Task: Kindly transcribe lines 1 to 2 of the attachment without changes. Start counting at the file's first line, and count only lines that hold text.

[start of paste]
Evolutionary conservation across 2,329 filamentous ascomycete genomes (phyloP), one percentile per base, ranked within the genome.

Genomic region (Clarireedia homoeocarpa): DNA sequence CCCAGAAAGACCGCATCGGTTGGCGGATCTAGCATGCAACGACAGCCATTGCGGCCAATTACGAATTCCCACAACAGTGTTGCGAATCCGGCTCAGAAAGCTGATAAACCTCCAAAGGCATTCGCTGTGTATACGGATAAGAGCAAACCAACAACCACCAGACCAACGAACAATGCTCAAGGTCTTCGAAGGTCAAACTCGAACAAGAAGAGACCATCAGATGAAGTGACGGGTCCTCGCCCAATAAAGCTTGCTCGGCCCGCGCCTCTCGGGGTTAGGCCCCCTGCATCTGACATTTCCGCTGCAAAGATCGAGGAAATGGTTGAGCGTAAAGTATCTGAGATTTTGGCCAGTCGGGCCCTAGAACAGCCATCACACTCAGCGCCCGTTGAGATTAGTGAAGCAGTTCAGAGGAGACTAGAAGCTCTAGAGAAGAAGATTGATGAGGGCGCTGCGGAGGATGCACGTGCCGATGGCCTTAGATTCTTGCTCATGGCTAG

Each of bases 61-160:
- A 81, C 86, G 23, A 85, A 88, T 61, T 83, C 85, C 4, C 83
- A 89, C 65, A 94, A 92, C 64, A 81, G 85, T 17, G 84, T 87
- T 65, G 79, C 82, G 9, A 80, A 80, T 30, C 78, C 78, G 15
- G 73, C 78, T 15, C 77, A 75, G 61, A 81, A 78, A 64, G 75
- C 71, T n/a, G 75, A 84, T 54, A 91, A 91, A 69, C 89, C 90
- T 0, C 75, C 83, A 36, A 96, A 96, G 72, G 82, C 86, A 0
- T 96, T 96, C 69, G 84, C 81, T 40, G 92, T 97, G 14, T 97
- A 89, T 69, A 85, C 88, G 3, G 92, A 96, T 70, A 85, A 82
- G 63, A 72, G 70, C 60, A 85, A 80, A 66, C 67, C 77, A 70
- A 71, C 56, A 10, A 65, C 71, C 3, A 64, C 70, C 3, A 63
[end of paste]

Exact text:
Evolutionary conservation across 2,329 filamentous ascomycete genomes (phyloP), one percentile per base, ranked within the genome.

Genomic region (Clarireedia homoeocarpa): DNA sequence CCCAGAAAGACCGCATCGGTTGGCGGATCTAGCATGCAACGACAGCCATTGCGGCCAATTACGAATTCCCACAACAGTGTTGCGAATCCGGCTCAGAAAGCTGATAAACCTCCAAAGGCATTCGCTGTGTATACGGATAAGAGCAAACCAACAACCACCAGACCAACGAACAATGCTCAAGGTCTTCGAAGGTCAAACTCGAACAAGAAGAGACCATCAGATGAAGTGACGGGTCCTCGCCCAATAAAGCTTGCTCGGCCCGCGCCTCTCGGGGTTAGGCCCCCTGCATCTGACATTTCCGCTGCAAAGATCGAGGAAATGGTTGAGCGTAAAGTATCTGAGATTTTGGCCAGTCGGGCCCTAGAACAGCCATCACACTCAGCGCCCGTTGAGATTAGTGAAGCAGTTCAGAGGAGACTAGAAGCTCTAGAGAAGAAGATTGATGAGGGCGCTGCGGAGGATGCACGTGCCGATGGCCTTAGATTCTTGCTCATGGCTAG